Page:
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  • Mobility pricing must be fair and equitable for all April 12, 2018
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  • Budget 2018: The Most Disappointing Budget Ever March 14, 2018
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    Canadian Centre for Policy Alternatives
  • 2018 Federal Budget Analysis February 14, 2018
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    Canadian Centre for Policy Alternatives
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    Canadian Centre for Policy Alternatives
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    Canadian Centre for Policy Alternatives
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The Progressive Economics Forum

Tax Cuts, Dead Money, and Lackluster Jobs Growth

Over the past year, the Canadian labour force has grown by 185,000 people, but we have only added 176,600 jobs.  The population grew by 1.2%, but employment only grew by 1%.  The unemployment rate has not budged, at 7.3%, a far cry from the pre-recession rate of 6%.

For youth, the picture is worse, with 72,000 fewer youth employed this August compared to last year.

With lackluster private sector jobs growth, and cuts in the public sector at both federal and provincial levels, the situation seems unlikely to improve any time soon.

Corporate tax cuts have not had their desired stimulative effect, with even Governor Mark Carney pointing out the failure of the private sector to productively invest – choosing instead to hoard piles of ‘dead money’.

The OECD predicts only modest economic growth for the Canadian economy in the 3rd and 4th quarters of this year, and the Bank of Canada will likely continue to hold rates where they are.  Canadian households have record levels of debt, and almost half of Canadians are living paycheck to paycheck.

So what is the way out of this economic funk?

A substantial youth employment strategy, and public sector investment on projects that improve private sector labour productivity.

Urban transit, and quality affordable childcare.

Working with employers and educators to ensure there are enough spaces to provide youth with the skills required to innovate and compete.

These are the things that our government should be working on implementing, rather than  misguided austerity programs & corporate tax cuts.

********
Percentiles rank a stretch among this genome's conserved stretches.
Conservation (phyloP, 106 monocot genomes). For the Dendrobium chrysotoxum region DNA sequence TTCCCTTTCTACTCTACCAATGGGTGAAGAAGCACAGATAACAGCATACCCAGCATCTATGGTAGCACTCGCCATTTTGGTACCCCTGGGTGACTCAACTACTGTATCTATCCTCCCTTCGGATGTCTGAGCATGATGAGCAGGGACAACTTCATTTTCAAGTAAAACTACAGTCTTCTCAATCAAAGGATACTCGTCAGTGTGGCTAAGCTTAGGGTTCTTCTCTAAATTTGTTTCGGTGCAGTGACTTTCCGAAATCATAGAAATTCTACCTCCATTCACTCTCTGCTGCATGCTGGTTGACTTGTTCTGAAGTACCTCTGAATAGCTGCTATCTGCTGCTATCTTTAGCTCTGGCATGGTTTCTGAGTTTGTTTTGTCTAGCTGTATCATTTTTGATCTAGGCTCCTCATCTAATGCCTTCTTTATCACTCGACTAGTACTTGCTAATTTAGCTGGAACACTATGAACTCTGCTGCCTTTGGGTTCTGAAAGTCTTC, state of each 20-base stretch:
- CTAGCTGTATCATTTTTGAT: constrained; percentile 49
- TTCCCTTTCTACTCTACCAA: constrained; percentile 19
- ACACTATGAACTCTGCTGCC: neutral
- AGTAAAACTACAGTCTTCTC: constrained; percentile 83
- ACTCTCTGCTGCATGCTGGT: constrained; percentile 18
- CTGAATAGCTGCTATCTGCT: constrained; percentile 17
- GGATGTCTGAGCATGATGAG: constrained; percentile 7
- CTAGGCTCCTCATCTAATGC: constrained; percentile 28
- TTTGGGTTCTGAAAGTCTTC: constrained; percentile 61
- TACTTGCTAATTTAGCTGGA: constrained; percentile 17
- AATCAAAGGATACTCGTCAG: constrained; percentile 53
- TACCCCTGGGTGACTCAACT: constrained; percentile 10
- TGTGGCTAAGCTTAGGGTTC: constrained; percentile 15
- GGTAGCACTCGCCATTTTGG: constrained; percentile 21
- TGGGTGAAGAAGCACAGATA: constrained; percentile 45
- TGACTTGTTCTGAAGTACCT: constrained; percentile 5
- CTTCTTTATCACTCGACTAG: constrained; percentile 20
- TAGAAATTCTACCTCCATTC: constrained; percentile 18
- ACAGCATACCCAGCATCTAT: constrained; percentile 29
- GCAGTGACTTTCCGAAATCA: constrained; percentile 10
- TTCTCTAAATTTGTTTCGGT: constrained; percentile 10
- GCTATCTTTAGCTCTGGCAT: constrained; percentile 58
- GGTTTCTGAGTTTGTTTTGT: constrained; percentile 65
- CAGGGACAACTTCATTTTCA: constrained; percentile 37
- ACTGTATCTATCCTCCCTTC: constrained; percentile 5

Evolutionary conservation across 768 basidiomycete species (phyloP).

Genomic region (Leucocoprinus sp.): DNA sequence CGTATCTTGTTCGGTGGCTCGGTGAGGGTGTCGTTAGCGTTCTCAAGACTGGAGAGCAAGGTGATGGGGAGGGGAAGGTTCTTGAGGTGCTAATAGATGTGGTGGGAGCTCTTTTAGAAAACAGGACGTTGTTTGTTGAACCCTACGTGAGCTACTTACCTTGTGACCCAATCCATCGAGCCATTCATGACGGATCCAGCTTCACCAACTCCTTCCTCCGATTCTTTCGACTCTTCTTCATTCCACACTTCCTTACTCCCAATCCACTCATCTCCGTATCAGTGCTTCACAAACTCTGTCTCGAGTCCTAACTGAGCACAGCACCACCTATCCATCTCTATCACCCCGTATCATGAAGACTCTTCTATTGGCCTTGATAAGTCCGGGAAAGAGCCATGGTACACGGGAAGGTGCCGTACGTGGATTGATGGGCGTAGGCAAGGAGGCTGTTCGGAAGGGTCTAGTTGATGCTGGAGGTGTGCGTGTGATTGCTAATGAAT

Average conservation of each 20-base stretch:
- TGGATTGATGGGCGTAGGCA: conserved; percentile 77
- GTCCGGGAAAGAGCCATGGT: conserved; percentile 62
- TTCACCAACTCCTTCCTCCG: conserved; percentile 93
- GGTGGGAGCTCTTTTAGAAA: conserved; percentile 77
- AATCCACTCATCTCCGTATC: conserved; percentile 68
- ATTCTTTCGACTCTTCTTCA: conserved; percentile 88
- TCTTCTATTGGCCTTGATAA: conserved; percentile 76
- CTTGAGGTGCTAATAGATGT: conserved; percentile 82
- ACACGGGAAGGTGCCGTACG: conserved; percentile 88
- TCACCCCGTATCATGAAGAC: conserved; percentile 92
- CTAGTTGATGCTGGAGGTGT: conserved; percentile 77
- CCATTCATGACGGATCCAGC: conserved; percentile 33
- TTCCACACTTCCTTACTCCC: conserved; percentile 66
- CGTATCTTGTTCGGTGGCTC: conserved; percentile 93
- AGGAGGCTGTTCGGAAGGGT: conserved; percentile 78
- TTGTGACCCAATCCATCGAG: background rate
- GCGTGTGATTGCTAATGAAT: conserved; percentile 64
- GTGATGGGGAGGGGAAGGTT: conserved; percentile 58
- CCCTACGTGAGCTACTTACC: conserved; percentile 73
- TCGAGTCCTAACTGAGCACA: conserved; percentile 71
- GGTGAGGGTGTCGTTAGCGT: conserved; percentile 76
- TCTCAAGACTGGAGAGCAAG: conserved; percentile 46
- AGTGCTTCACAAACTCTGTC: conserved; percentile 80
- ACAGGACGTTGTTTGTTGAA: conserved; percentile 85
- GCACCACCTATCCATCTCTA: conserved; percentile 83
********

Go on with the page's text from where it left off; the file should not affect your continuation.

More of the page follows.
Enjoy and share:


Comment from Paul Tulloch
Time: September 7, 2012, 7:40 am

From today’s lfs report the one scary figure (amongst many) that popped out at me was the decline in construction jobs. Looking at the past few months, there has been a noticeable decline in construction jobs. I thought it may be related to housing bubble stuff, (and it may be) but building permits were also released and if permits can be a gauge, then the trend has been a slowdown in non-residential construction.

However I am not sure about the leads and lags between those two.

Since the spring, seasonally adjusted construction jobs are worryingly trending down.

Again, thank goodness consumers are buying cars in both the USA and Canada, that is about the only value adding industry showing any strength- more consumer debt though is undoubtedly fueling it, as I reported on this blog a couple months back , car loans, especially sub prime car loans in the States are in record territory.

Comment from Guy
Time: September 7, 2012, 9:10 am

The picture you paint is somewhat gloomy but here in BC, the Liberals are all over the media saying BC created 70 thousand jobs in the past 12 months surpassing all Provinces including Alberta. Can this be right ?

Guy in Victoria

Comment from Angella MacEwen
Time: September 7, 2012, 9:37 am

Guy in Victoria – the picture is certainly rosier out west. BC has created 70,000 full-time jobs since last August, but lost almost 20,000 part-time jobs.

Year over year employment growth was 2.3% in BC, 2.1% in Alberta, and 3.6% in SK.

In absolute increase in the numbers of jobs, BC wins, with 51,700 and Alberta is close behind with 43,300 more jobs than in August 2011.

Comment from Lana Payne
Time: September 12, 2012, 4:27 pm

Angela (and Guy):

Loving all your work on youth, Angela. I am actually make this a big part of our work at Federation in NL. Talking about what kind of jobs we want, what kind of society we want for the next generation.

Interesting that BC created jobs at the same time that the minimum wage was finally increased. I actually think we need a new study on how last round of min wage increases in Canada have 1. helped women big time – especially in private sector, 2. have prevented inequality from being even worse, 3. have helped provincial economies etc. Interesting to see some of the work/research from the US around how higher min wages needed as economic stimulus.

The victories on min wage in every province (won mostly by the labour movement) must be celebrated. They have made a huge difference and I think in times when there is so much bad news, we need to highlight a few victories – and own those victories.

Sol, and keep up the excellent work!


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